Mundy’s first match was a 143-129 win over Neale Daniher’s Melbourne at the MCG. Read that scoreline and weep. Alongside Mundy were Bell, Matthew Pavlich, Jeff Farmer, Paul Hasleby, Des Headland and a certain Justin Longmuir. Facing him were David Neitz, Russell Robertson, Brad Green, Aaron Davey, Brock McLean, Adam Yze, and Travis Johnstone. This is a wonky old time machine.
Mundy immediately, and permanently, installed himself. He has played 17 games in that debut season and only eleven since he has played fewer games in a season. He was third in the Rising Star, behind Brett Deledio, but leaving Lance Franklin as an also-ran.
At least 15 of Mundy’s 2022 listmates had not started school then and were blithely unaware of the Dockers, let alone the straggly-haired rookie. Of the 236 players who have represented the club, Mundy has played alongside 147 and counting.
Only 10 Fremantle players other than him have reached 200 games, and Mundy has played in the milestone game of every one of them, and Michael Walters will soon make an 11th. I have kept signing long-term contracts. Whenever he might have thought about a change of Guernsey, Fremantle changed their own. He has also worn untold iterations of it.
Only 10 Fremantle players other than him have reached 200 games, and Mundy has played in the milestone game of every one of them, and Michael Walters will soon make an 11th.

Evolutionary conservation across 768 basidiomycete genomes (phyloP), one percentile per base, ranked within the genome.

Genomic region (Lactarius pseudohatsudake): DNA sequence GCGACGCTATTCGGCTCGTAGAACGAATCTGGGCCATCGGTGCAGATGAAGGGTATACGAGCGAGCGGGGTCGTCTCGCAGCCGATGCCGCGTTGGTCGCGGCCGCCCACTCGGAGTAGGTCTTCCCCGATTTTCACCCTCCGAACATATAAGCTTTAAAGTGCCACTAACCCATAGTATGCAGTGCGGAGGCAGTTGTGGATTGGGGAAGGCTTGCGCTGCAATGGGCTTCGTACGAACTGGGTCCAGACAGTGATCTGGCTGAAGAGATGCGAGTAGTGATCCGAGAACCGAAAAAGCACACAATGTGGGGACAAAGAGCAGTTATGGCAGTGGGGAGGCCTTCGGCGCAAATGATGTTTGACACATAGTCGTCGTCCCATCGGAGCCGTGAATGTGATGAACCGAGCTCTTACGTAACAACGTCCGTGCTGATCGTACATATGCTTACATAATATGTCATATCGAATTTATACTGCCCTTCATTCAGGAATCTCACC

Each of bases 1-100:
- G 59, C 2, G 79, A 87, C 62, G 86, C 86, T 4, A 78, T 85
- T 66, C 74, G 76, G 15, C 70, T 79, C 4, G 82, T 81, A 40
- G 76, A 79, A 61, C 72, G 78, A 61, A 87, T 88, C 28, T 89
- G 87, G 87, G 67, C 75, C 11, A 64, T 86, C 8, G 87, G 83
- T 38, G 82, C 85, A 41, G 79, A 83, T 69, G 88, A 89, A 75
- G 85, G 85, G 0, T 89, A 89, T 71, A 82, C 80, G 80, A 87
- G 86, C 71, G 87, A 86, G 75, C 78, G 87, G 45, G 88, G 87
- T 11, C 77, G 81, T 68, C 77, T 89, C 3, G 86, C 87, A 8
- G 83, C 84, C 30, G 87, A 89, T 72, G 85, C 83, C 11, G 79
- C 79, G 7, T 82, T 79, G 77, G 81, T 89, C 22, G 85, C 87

Mundy won a best-and-fairest, made an All-Australian team, played in a grand final, captained the Dockers for a year and has been a life member for 10 years. There were a couple of mark-of-the-year nominations in his youth, and a quirky predilection for last-kick winners against Richmond.
It might look like a modest tablecloth. Even Fremantle struggled to define him. Their banner for his 250th acclaimed “250 solid games”. One hundred and twenty more have followed.
Rather than any singular skill, prodigious feat, commission or trophy, Mundy’s monument is his durability and loyalty. He keeps getting himself up for games, and keeps getting himself to where he needs to be within games, quarter after quarter, year after year. He has missed very few, and has always been worth the next for nearly two decades.
In celebrating his career, Fremantle made a point of noting that he had led the club in all-time disposals, clearances and tackles. He has been the consummate modern footballer, the players’ player. And he still is.
As a long-termer near the end, the standard formulation is to say that the club will be doing it for him. For whatever remains of this season, you can be sure the Dockers will be doing it for Mundy but, just as crucially, he will be doing it for them.
In many other sports, they would retire his No.16 Guernsey – except that it would probably keep playing anyway.
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